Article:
Background investigations for employment, firearm purchase or lease applications search a variety of sources. These include employment records, education records, DMV information, criminal records and certain government watch lists. Agencies certified to conduct background checks via a Credit Reporting Agency are experienced in abiding by relevant legislation, such as the Fair Credit Reporting Act. The FCRA dictates how far back certain records can be made available. It is possible to conduct background checks for free via public records and the internet.
How Far Back Do Background Checks Go
Unless you have a record expunged, it can stay on your background check report indefinitely. However, certain types of records are limited under the FCRA. This legislation contains a so-called “seven-year rule,” which requires that civil suits, civil judgments, arrest records and paid tax liens be removed from a consumer report after seven years. This applies to every state in the U.S. Some states actually go even farther with their regulations and do not permit reporting of these records at all.
Read More: How to Get Free Background Checks
Can You Do a Background Check On Yourself?
It is possible to conduct a background check on yourself. Many online services permit you to conduct checks of your driving record, court records or credit reports. If you are hoping to conduct a credit check, be aware that you are permitted one free report each from Experian®, Equifax and TransUnion® per year by the federal government. As with any internet searches, take care to verify the validity of a site before you enter personal information or payment details.
Can You Get Background Check Records Expunged?
Criminal records that turn up in background investigations can be expunged in some instances. Most misdemeanors and some felonies can be expunged after a given waiting period has passed, which differs by state. In many cases, that period is as long as five years. Then, you are able to request of the court that your records be sealed. You will then need to submit proof of this expungement to a variety of databases and archives that wouldn’t necessarily be updated because a court has sealed a record. At that point, your criminal records should no longer appear on your background check.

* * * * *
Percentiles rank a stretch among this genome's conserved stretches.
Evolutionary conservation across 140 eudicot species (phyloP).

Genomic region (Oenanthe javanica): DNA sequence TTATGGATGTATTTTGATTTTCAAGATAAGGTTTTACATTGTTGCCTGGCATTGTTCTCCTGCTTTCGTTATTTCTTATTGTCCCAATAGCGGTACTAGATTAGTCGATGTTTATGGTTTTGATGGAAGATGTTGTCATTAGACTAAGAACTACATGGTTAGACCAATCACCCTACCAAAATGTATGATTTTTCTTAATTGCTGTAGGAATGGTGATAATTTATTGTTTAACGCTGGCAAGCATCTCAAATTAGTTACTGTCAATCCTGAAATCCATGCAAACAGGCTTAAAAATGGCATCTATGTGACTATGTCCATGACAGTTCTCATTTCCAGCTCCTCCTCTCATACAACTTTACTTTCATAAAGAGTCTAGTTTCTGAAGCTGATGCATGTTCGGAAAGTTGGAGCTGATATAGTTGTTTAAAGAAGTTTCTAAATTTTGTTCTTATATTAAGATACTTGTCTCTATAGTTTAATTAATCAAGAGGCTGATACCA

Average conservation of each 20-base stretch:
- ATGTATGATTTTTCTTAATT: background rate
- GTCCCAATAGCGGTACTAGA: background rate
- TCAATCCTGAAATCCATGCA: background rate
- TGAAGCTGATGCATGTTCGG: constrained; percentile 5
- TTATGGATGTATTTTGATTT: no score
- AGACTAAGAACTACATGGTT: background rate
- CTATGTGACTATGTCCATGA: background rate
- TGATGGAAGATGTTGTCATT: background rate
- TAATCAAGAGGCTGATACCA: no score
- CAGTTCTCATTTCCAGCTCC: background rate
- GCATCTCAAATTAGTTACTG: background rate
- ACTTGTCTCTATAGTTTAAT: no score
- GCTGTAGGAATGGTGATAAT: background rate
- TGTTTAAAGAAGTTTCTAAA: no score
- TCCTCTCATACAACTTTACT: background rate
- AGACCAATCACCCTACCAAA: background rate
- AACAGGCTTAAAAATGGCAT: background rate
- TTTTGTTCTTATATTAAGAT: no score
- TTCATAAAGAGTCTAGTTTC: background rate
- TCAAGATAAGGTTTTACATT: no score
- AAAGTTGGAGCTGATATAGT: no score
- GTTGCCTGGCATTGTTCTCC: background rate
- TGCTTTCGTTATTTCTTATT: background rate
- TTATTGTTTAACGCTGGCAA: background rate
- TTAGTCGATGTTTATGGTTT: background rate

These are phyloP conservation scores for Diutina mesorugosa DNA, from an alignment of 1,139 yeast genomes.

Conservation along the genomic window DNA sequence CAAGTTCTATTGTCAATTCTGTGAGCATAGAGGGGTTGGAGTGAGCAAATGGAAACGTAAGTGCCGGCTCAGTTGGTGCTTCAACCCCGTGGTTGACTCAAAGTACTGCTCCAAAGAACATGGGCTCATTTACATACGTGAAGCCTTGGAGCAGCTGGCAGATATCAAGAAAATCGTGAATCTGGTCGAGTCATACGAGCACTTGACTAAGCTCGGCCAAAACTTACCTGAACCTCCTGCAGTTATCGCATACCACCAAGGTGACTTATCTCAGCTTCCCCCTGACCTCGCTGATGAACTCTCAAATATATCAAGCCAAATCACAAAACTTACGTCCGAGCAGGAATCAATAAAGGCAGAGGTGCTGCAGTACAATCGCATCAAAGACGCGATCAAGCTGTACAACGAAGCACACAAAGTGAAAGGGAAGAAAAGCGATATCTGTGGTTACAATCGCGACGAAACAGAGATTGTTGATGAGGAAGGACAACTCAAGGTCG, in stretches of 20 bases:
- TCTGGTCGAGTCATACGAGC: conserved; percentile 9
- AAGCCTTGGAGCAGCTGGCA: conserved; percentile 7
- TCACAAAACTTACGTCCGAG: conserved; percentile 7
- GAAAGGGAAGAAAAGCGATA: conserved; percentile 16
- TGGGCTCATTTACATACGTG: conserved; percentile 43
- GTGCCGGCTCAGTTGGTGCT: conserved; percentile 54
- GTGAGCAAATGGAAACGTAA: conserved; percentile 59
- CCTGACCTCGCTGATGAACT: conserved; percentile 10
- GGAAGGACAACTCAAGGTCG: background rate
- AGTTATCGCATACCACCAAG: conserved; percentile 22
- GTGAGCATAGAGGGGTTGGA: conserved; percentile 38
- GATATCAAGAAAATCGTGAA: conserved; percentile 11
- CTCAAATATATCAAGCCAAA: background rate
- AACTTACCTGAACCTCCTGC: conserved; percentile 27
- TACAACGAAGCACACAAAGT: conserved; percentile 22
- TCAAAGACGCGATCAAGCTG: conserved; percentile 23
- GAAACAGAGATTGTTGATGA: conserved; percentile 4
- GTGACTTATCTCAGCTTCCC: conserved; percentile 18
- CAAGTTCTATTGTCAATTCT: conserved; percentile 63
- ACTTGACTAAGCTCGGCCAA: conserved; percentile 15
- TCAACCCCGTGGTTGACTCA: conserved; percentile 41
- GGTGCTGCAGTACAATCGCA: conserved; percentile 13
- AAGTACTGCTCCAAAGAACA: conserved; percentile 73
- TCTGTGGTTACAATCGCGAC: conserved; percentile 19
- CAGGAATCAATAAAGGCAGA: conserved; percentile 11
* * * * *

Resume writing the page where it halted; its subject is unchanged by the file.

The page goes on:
Per the regulations of the Fair Credit Reporting Act, legislation to protect consumers and ensure privacy and justice when it comes to reporting, you have the right to dispute anything appearing in your background investigation with which you disagree. You are entitled to see a copy of any and all information that has disqualified you from a lease, job or other application. If you find it to be inaccurate, or if records that should have been expunged still appear, the FCRA gives you the right to request a revision.
Who Does Background Checks?
Credit Reporting Agencies are authorized to conduct background investigations by the federal government because they are bound to follow certain secure storage and dispute resolution requirements. Third-party agencies offer background investigative services through CRAs using local, state and federal database searches. Look for members of the National Association of Professional Background Screeners or agencies well-versed in the regulations of the FCRA. The rights of applicants are carefully protected under this legislation, and failure to uphold their rights can lead to legal action against your company.
Background checks can go back indefinitely for certain items in an individual's past. However, certain history, like civil suits and arrest records, is protected under the regulations of the Fair Credit Reporting Act and may appear for only seven years.
Danielle Smyth is a writer and content marketer from upstate New York. She holds a Master of Science in Publishing from Pace University. Her experience includes years of work in the insurance, workers compensation, disability, and background investigation fields. In addition to being the content writer and social media manager for Alliance Worldwide Investigative Group, she has written on legal topics for a number of other clients. She owns her own content marketing agency, Wordsmyth Creative Content Marketing (www.wordsmythcontent.com) and enjoys writing legal articles and blogs for clients in related industries.